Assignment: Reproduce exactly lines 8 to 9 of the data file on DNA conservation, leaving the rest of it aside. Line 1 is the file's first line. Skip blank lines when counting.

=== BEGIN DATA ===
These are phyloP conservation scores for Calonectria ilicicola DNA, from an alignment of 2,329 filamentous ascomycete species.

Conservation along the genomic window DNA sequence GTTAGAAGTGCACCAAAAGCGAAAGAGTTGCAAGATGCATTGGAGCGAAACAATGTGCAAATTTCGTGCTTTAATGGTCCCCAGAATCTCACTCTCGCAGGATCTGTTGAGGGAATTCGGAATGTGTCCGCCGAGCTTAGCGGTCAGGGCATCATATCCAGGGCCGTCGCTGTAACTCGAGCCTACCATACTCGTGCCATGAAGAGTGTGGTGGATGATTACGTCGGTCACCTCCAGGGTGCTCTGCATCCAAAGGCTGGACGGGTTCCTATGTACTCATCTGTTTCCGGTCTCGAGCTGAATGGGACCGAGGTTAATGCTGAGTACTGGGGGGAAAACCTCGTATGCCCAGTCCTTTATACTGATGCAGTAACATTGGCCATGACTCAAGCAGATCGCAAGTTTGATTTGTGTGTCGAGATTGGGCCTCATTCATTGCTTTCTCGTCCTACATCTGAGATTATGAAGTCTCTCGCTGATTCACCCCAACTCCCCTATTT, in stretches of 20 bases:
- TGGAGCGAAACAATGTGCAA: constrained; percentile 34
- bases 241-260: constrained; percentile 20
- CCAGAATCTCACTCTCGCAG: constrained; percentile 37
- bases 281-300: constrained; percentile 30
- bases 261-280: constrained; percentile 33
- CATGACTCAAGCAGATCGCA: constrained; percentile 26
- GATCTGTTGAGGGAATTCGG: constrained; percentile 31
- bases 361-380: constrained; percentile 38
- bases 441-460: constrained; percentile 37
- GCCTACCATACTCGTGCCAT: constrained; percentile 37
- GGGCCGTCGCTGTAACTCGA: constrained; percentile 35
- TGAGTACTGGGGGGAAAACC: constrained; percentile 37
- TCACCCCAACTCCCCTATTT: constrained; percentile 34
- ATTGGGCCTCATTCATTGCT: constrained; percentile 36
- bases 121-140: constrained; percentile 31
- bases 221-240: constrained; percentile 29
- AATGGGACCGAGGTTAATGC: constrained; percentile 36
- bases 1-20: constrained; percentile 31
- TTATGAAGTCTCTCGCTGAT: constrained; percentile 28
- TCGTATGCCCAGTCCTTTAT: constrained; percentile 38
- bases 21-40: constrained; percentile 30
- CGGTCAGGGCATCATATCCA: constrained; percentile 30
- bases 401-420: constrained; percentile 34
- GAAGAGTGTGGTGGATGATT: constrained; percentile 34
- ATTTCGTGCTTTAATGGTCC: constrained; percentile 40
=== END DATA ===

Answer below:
- CATGACTCAAGCAGATCGCA: constrained; percentile 26
- GATCTGTTGAGGGAATTCGG: constrained; percentile 31